The Bogdanov Affair

Daniel Sternheimer responds to:

French TV Stars Rock the World of Theoretical Physics

(which has been posted in full on a newsgroup. A few excerpts for background are inserted before Daniel's response):
It didn't move at quite the speed of light, but the rumor last month circled the globe within minutes and roiled the ranks of theoretical physicists. It seemed that a pair of French twin brothers who were national television personalities had duped several physics journals by tying together a nonsensical string of trendy terms and mathematical equations in papers that slipped through the peer-review process. [...]

Over the next week, more rumors, facts, and accusations spread through e-mail messages and telephone calls as physicists engaged in a round of finger-pointing, with many Americans lining up to chastise their Continental counterparts. In the end, the case turned out to be far more complex than a hoax, and it exposed potentially wide cracks in how theoretical physicists judge one another's work. [...]

Igor and Grichka Bogdanov, maintain that they are doing serious work that seeks to answer one of the most fundamental questions of all: What was the universe like at the moment of the Big Bang? At that instant, all space and time were squeezed into a point without any width or duration -- an infinitesimal space called a singularity. "For the first time, we have a description of the content of this initial singularity. That's quite valuable and important," says Grichka, who blames the current controversy on longstanding grudges held by French scientists and members of the French publishing industry. [...]

The 49-year-old Bogdanov brothers have an unusual and eclectic past. In an interview, the two say their parents both came from aristocratic families -- Russian on their father's side, Austrian on their mother's -- that fled their homelands to settle in France. Their mother's father, they say, was Roland Hayes, one of the first successful black concert singers in the United States. Always good in science, the brothers intended to pursue doctorates in physics but got sidetracked when they started a television show, in 1980, that ran for 10 years. Other shows followed, and they collaborated with Jean Guitton, the French philosopher, in writing a best seller, God and Science (Grasset, 1991). The two say they started serious work on their dissertations in 1993. They studied under Moshe Flato, a mathematical physicist at Bourgogne. When Mr Flato died, in 1998, they continued with his colleague Daniel Sternheimer, who teaches at the university and is also a research professor with the National Center for Scientific Research, in Dijon.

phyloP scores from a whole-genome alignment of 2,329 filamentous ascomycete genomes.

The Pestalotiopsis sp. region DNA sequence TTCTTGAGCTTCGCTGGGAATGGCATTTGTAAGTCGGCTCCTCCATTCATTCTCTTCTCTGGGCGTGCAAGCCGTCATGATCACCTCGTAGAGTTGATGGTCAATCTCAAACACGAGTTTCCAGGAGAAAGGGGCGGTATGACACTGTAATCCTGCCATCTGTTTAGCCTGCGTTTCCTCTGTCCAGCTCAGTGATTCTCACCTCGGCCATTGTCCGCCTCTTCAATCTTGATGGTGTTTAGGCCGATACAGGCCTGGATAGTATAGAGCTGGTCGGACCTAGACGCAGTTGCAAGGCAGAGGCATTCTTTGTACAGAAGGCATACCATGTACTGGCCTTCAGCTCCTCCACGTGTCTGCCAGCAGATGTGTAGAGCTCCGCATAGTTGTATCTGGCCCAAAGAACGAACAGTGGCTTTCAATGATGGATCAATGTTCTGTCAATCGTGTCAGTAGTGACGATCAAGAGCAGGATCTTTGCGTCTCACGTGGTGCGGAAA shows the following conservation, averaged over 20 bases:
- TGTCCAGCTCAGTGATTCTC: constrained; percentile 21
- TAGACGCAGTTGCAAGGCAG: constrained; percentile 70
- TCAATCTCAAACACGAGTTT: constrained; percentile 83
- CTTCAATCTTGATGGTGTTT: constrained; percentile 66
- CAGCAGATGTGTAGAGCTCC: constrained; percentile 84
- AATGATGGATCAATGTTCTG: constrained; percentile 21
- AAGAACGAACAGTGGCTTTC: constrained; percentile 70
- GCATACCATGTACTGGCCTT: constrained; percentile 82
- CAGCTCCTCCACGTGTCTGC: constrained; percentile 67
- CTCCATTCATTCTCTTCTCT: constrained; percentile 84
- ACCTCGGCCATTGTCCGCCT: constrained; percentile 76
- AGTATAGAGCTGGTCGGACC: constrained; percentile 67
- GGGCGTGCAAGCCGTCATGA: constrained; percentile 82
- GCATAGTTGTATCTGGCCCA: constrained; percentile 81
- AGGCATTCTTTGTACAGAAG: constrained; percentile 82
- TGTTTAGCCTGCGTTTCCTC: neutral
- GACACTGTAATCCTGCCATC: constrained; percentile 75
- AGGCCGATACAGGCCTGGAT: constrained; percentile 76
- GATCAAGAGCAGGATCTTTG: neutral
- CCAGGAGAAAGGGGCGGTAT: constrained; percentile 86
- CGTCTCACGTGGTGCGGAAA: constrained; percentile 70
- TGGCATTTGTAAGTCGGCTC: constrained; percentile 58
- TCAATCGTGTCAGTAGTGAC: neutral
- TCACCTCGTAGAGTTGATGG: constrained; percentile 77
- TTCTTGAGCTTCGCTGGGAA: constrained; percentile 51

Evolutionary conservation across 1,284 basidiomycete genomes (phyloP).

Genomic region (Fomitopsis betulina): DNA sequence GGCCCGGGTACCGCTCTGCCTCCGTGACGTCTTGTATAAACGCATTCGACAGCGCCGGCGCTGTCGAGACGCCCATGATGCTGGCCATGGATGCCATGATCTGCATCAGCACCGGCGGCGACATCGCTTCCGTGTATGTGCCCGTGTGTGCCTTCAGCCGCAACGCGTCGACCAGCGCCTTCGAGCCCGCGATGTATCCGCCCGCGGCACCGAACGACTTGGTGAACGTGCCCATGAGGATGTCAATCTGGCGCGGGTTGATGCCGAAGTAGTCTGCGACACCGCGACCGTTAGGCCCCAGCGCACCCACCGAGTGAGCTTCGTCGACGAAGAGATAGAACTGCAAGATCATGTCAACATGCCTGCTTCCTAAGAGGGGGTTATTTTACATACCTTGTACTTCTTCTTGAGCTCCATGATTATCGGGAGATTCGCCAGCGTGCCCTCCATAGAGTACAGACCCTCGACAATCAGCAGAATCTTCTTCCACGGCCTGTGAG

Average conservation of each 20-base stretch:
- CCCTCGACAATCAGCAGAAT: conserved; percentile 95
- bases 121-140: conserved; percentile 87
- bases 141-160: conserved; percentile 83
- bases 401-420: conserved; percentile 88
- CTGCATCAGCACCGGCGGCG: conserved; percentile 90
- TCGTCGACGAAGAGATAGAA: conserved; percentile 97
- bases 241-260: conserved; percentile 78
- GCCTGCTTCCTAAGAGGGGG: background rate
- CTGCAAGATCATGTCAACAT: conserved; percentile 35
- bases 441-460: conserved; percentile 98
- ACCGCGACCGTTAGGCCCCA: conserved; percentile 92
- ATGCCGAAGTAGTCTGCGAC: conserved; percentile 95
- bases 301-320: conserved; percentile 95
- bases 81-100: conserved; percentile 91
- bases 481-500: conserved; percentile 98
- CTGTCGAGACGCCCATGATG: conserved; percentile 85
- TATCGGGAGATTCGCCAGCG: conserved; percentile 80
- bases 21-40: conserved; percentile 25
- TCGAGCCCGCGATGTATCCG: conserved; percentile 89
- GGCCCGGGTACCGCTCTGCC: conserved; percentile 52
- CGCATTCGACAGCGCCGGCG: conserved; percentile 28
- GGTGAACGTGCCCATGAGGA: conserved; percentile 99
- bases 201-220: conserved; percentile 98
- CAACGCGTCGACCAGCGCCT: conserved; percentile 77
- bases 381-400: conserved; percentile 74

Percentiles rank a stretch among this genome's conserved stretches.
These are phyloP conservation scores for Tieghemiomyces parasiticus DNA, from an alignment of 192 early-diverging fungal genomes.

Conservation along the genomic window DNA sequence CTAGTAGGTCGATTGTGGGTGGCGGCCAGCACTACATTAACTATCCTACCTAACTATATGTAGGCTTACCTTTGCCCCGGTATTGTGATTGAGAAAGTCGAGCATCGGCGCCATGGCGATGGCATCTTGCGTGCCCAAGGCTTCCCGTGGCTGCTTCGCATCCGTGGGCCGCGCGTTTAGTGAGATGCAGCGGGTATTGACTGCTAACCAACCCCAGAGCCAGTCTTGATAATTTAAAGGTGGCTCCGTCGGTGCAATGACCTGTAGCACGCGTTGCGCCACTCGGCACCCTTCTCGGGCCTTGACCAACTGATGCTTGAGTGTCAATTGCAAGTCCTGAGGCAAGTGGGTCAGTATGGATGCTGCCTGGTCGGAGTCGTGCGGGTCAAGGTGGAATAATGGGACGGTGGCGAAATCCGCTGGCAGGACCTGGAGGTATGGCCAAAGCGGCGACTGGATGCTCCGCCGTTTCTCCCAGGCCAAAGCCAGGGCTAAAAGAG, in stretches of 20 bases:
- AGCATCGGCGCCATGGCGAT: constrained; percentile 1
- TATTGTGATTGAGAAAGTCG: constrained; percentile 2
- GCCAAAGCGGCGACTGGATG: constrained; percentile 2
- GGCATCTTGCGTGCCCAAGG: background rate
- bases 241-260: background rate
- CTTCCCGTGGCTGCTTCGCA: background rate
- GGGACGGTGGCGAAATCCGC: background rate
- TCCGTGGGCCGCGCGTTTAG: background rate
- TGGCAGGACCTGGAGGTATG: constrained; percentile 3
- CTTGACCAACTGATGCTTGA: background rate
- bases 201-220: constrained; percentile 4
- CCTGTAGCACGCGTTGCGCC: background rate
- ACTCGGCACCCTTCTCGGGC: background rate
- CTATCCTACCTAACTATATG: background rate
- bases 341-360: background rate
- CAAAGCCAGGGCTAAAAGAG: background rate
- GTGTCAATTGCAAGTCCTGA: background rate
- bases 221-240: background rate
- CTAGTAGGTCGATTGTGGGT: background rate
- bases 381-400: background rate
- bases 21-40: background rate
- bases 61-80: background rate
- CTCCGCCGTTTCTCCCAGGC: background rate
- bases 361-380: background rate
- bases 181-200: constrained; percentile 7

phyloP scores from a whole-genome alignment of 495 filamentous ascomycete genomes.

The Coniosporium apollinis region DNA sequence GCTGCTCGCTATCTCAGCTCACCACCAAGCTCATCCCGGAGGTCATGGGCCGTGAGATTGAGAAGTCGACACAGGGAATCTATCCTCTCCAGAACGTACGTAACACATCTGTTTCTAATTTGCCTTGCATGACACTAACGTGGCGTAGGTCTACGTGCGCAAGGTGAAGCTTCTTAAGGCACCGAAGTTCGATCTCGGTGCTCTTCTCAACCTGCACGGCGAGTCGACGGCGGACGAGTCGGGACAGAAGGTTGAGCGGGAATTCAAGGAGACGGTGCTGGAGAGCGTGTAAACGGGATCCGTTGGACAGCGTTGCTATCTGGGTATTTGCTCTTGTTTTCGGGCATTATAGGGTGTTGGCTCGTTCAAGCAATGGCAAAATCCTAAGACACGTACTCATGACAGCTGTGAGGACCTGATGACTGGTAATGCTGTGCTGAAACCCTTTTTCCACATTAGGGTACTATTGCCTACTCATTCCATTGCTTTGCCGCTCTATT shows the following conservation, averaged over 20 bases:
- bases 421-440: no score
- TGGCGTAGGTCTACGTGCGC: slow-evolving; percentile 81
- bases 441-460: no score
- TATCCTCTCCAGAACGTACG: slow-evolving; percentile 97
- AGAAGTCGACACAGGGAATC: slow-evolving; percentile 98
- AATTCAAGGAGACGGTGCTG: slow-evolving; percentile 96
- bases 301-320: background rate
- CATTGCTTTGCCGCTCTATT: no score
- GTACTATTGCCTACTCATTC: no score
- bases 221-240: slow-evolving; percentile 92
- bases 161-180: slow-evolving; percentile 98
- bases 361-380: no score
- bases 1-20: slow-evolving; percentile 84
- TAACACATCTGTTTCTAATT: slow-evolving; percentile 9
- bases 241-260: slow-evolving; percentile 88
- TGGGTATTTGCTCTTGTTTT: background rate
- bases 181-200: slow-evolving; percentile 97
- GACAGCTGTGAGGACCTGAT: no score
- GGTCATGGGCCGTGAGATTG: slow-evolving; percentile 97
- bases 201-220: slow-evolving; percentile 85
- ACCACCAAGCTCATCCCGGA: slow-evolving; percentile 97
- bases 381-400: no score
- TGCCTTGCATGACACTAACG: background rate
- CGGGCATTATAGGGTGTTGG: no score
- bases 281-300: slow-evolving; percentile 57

From Daniel Sternheimer:

Dear Monastersky,

I have been forwarded the text of your November 5 Chronicle article, entitled "French TV Stars Rock the World of Theoretical Physics". I shall make only a few comments on facts.

1. You write:

"According to Mr. Sternheimer, Grichka Bogdanov applied for his physics in 1999 but was granted one in mathematics instead"

There must be a misunderstanding. Our group (UMR 5029) is in mathematical physics, and its members are affiliated with the Department of Mathematics of Université de Bourgogne or with the Section of Mathematics in CNRS (or visitors and students). I was sole (administrative) supervisor for Grichka in Dijon. In 1999, given his Thesis, though we have a common "Ecole Doctorale" at our UFR ("faculty") Sciences et Techniques, it was clear that Grichka's thesis was in mathematics and that appears on the cover of the final Ms. In both cases there was only one other professor from Dijon to complete the Jury: for Grichka, it was a mathematics professor; for Igor, it was a theoretical physics professor: that is not coincidental.

Dieu et la Science2. You write:

"Trinh X. Thuan, a professor of astronomy at the University of Virginia, sued the Bogdanovs in France a decade ago, charging that, in God and Science, they had plagiarized his book The Secret Melody:And Man Created the Universe (published in English by Oxford UniversityPress in 1995). In the end, he says, the judge found in his favor,and the brothers, along with their publisher, had to pay 80,000 francs to Mr. Thuan. The brothers say that they did not commit plagiarism and that Mr. Thuan had copied earlier work of their own, so they never paid him any money."

"TXT" is certainly a well established astrophysicist and he is also a quite successful writer of essays, even if none of his essays had the success of "Dieu et la Science". But his memory is very partial.

It is true that a first court decision (in "référé" in 1991, confirmed in 1992) gave Fayard and him a modest provision of 50000 FFR (50kF) from Grasset and 15kF from the twins. But in January 1994, four members of the French Académie des Sciences (Yves Coppens, Jean Dorst, André Lichnerowicz, Etienne Wolf) issued an affidavit, confirmed by Jacques Friedel, then President of the Academy, giving among others a non exhaustive list of 9 quotations, 5 of them appearing in "La mélodie secrète", which come from texts by Guitton or the twins prior to the latter (from 1963, 1986 and early 1987).

Prior to that, the magazine Paris Match had given, in its September 12, 1991, and confirmed in affidavits from October 1993 and January 1994, examples proving that TXT had reproduced parts of a "Grand Document" of 50 typewritten pages by Guitton and the twins (December 1986) on the place of God in modern science, and some of another (January 1987) based on the transcript of an interview of Carl Sagan by the twins.

After that a first court decision in March 1994 awarded only 60kF+20KFto TXT for some technicalities. The whole matter of respective accusations of plagiarism went on, but was eventually stopped short by Hachette and an out-of-court agreement was reached, according to which the provisions were returned, TXT renounced to the 80kF, each side paid for the court and lawyer expenses it had made, and the following press release was issued by Hachette (the translation is mine, and I cut some civilities and full names):